Grazing - a personal blog from Steve Ehrmann

Steve Ehrmann is an author, speaker, and consultant.

Saturday, June 16, 2012

Disdaining an Emerging Innovation: Why That Makes Sense

It makes sense for mainstreamers to ignore or disdain emerging innovations, especially those that eventually trigger revolutions:

Odds Are Against Any One Innovation Being Any Good: First, overwhelming numbers of innovations turn out not to have been worth attention.

It is a Poor Imitation:  The most revolutionary and disruptive innovations can, in their infancy, appear like a cheap imitation of the real thing, a fraud perpetrated on the uninformed.  As Clayton Christensen has illustrated with cases from many fields, disruptive innovations often get their initial foothold as cheap, low value products or services that, initially, are only used by people who can't or won't get the real thing.  (Of course, this is one of the things the early adopters love: its ability to engage those who have previously been excluded.)  For example,
  • Personal computers began their evolution as cheap toys that were laughably called microcomputers.  
  • In its early days, the World Wide Web would never have been used by anyone could find (far better) information in a real library.
  • When Socrates tried to imagine educational uses of reading, he assumed the document would be read without conversation, writing, or any other activity.  The reader would only be able to repeat what had been read, fooling himself and others into thinking he had learned something.  Real learning, Socrates argued, could only come from rigorous dialogue.
It Seems Like a Dodge to Increase the Innovator's Status: As Elting Morison pointed out decades ago, many advocates of emerging innovations are the young or outsiders who don't have what it takes to climb the ladder in the normal way.  (Or at least that is how they are seen by the people who already have climbed that ladder.) The innovation is merely a cheap trick for gaining power.

The innovation will corrupt the young: Learning the mainstream practice requires extensive training, selfless behavior, courage, hard-won experience, and deep understanding.  Climbing the traditional ladder has been ennobling.  In contrast, the innovation lets the young achieve miracles without effort. So they will never acquire the deep understanding and moral strength that can only be developed by learning in the traditional way.  Elting Morison described how this fear motivated officers of the US Navy in the 19th century to violently oppose a new technology that made it extraordinarily easy to aim and fire guns at 100 times the traditional range.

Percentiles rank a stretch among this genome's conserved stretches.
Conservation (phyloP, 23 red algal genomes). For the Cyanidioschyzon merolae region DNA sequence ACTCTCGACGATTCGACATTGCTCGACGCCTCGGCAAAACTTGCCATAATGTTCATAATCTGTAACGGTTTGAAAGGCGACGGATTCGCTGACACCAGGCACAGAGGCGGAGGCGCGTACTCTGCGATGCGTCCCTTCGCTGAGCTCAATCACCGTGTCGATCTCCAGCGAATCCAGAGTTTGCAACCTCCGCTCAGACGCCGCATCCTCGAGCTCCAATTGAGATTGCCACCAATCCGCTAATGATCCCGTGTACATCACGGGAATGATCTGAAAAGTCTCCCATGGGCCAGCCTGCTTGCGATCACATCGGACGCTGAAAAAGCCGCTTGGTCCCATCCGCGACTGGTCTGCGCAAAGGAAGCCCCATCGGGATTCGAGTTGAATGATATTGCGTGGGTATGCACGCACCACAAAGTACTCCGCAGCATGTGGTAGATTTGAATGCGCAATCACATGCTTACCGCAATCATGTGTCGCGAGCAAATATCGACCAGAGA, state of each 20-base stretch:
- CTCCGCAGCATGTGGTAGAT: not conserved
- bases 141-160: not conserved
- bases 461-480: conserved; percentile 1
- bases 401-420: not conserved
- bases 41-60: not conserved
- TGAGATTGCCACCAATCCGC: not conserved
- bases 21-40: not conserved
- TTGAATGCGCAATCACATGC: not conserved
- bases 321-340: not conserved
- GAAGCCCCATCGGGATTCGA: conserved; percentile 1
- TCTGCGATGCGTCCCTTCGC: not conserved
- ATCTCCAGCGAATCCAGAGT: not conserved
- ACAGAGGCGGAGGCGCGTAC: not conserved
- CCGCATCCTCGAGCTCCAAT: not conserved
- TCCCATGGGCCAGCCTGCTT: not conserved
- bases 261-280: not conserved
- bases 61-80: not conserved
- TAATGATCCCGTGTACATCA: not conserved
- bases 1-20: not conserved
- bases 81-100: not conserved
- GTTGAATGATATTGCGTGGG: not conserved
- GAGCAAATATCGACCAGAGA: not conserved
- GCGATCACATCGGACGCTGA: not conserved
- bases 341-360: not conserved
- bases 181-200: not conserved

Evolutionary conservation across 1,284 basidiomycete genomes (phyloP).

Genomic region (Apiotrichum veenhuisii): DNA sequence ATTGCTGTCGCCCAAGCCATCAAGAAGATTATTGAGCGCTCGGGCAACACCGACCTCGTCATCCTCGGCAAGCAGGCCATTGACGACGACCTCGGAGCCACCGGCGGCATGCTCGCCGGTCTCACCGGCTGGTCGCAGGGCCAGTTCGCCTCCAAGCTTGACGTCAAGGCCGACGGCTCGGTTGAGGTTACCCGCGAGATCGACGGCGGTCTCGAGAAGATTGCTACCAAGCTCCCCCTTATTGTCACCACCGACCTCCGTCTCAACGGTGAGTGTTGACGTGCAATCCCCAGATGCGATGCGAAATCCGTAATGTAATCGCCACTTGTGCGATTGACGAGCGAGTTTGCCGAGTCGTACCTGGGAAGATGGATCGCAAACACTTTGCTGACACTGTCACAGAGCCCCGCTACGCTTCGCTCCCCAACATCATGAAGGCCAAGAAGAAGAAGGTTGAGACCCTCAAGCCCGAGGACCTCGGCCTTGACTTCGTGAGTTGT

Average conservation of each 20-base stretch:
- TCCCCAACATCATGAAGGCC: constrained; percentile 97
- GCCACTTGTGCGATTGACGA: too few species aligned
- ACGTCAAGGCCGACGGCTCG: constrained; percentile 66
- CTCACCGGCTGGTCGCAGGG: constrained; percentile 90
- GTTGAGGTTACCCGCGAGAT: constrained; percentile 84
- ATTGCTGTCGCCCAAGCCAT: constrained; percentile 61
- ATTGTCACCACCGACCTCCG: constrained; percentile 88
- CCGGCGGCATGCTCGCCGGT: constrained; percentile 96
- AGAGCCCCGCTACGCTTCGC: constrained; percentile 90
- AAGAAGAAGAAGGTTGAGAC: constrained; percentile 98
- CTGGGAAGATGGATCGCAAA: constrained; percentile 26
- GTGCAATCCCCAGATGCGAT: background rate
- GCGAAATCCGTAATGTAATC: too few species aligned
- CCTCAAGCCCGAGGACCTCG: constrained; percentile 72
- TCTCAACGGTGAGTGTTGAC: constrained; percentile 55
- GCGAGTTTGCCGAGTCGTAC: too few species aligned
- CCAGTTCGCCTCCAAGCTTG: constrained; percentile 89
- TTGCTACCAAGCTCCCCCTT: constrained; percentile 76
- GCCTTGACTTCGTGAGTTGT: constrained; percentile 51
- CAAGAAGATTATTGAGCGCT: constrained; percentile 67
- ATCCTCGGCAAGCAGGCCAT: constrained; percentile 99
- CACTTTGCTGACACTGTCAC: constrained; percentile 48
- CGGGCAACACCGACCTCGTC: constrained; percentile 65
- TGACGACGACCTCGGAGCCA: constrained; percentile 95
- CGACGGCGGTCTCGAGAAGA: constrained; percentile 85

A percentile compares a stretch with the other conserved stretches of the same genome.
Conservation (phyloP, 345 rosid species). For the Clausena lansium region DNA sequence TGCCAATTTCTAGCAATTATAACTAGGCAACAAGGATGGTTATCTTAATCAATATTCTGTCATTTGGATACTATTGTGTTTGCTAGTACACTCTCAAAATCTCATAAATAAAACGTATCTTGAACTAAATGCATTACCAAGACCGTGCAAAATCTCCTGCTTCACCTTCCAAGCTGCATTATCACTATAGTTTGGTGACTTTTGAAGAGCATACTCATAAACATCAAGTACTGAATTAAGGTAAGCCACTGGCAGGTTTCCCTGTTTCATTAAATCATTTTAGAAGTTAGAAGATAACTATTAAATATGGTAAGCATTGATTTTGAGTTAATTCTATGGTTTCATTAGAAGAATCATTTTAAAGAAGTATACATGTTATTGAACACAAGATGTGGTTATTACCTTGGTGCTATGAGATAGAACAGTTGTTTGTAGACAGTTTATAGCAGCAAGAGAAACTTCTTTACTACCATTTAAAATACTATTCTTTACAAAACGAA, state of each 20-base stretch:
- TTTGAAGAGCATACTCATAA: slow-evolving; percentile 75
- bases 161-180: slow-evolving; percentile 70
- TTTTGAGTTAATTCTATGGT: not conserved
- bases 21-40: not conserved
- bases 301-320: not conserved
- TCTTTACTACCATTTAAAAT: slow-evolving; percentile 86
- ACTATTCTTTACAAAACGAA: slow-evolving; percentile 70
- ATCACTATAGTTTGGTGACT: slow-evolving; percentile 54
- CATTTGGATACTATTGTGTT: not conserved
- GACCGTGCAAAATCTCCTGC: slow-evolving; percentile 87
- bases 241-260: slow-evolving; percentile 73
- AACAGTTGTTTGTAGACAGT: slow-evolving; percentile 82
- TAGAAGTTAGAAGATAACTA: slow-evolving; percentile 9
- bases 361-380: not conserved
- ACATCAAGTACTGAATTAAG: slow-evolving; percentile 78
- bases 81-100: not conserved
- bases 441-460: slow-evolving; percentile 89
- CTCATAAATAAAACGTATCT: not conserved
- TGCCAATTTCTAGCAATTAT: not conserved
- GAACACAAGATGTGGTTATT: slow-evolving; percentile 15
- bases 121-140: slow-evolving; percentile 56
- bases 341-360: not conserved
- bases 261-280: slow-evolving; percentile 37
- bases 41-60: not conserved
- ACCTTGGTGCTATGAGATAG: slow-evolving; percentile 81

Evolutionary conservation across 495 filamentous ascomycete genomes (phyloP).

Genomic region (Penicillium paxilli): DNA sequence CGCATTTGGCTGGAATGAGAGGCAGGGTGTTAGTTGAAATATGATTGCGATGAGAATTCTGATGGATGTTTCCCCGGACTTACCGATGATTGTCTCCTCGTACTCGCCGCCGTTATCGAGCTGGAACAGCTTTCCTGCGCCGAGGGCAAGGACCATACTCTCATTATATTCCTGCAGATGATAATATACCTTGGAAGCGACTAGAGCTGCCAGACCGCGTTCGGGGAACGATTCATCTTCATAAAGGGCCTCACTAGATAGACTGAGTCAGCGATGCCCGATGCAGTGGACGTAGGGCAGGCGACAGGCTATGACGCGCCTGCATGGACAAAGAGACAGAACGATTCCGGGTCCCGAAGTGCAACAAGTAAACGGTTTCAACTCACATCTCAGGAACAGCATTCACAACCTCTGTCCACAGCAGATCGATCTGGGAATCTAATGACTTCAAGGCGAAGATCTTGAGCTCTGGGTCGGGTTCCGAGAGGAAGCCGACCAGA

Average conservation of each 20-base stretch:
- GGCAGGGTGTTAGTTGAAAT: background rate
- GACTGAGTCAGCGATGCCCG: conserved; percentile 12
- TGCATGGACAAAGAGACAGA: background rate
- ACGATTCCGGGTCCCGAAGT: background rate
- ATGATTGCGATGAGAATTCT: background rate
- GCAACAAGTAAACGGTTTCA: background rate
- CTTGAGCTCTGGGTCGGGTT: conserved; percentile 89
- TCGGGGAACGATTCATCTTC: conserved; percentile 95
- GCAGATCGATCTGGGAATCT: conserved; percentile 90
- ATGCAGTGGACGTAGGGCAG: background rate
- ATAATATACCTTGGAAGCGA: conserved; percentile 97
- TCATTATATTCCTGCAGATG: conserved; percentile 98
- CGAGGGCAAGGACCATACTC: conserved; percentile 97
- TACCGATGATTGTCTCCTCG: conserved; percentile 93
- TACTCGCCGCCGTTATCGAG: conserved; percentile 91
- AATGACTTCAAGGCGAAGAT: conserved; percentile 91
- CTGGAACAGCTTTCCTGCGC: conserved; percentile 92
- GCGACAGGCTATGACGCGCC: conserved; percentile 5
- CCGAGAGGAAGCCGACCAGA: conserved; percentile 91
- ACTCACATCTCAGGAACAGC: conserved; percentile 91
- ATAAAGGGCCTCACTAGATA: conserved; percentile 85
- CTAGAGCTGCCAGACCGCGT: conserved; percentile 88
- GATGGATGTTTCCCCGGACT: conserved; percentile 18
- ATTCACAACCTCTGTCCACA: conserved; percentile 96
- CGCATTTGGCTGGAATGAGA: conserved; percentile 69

The Innovation Poses a Real Threat:  Disruptive innovations eventually wreck and replace a whole chain of jobs and companies.  That's what 'disruptive' means. Think of Tower Records, Blockbuster Video, and Borders Books. Their former employees all lost their jobs.  Economist Joseph Schumpeter called this creative destruction because it creates opportunities and resources for better ways of doing things. But, when you're an insider, creative destruction is still destruction.

It's rational to ignore any innovation. And the greater the innovation's potential for transformation and disruption the more reasonable it is for many people to ignore or oppose it.

Christiansen, Clayton, THE INNOVATOR'S DILEMMA

Tuesday, June 5, 2012

Questions: When good 'teaching' can defeat learning

What is it called when a student sits listening to lectures week after week, thinking, "Yes I understand." But suddenly, in a later lecture, homework assignment, project or test, the student realizes. "I'm completely lost!"  

Is there a name for the student's delusion of understanding? or for the sickening realization that it was indeed a delusion?  It's such a common phenomenon, but I don't know what to call it. 

Ironically, this phenomenon may be most common when the lecturer is "good" in a traditional way: crystal clear in explaining things, visibly caring about students, perhaps charismatic and riveting.  

There's another learning problem, also unnamed, that can afflict students of particularly good professors. I still have it often myself. The lecturer makes a provocative point, and I start thinking about it. A moment or two later I suddenly begin hearing the lecture again and, if I'm unlucky, am completely lost - for a few minutes and sometimes for the remainder of the talk. It happens to me all the time at conferences. I wonder how often it happens to students? Does it happen more often to good students who are really actively listening?   Is there anything a faculty member can do to give students the time needed to process what they've just heard before trying to cram more invaluable information and insight into their short term memories?  Please post a comment or send me an email.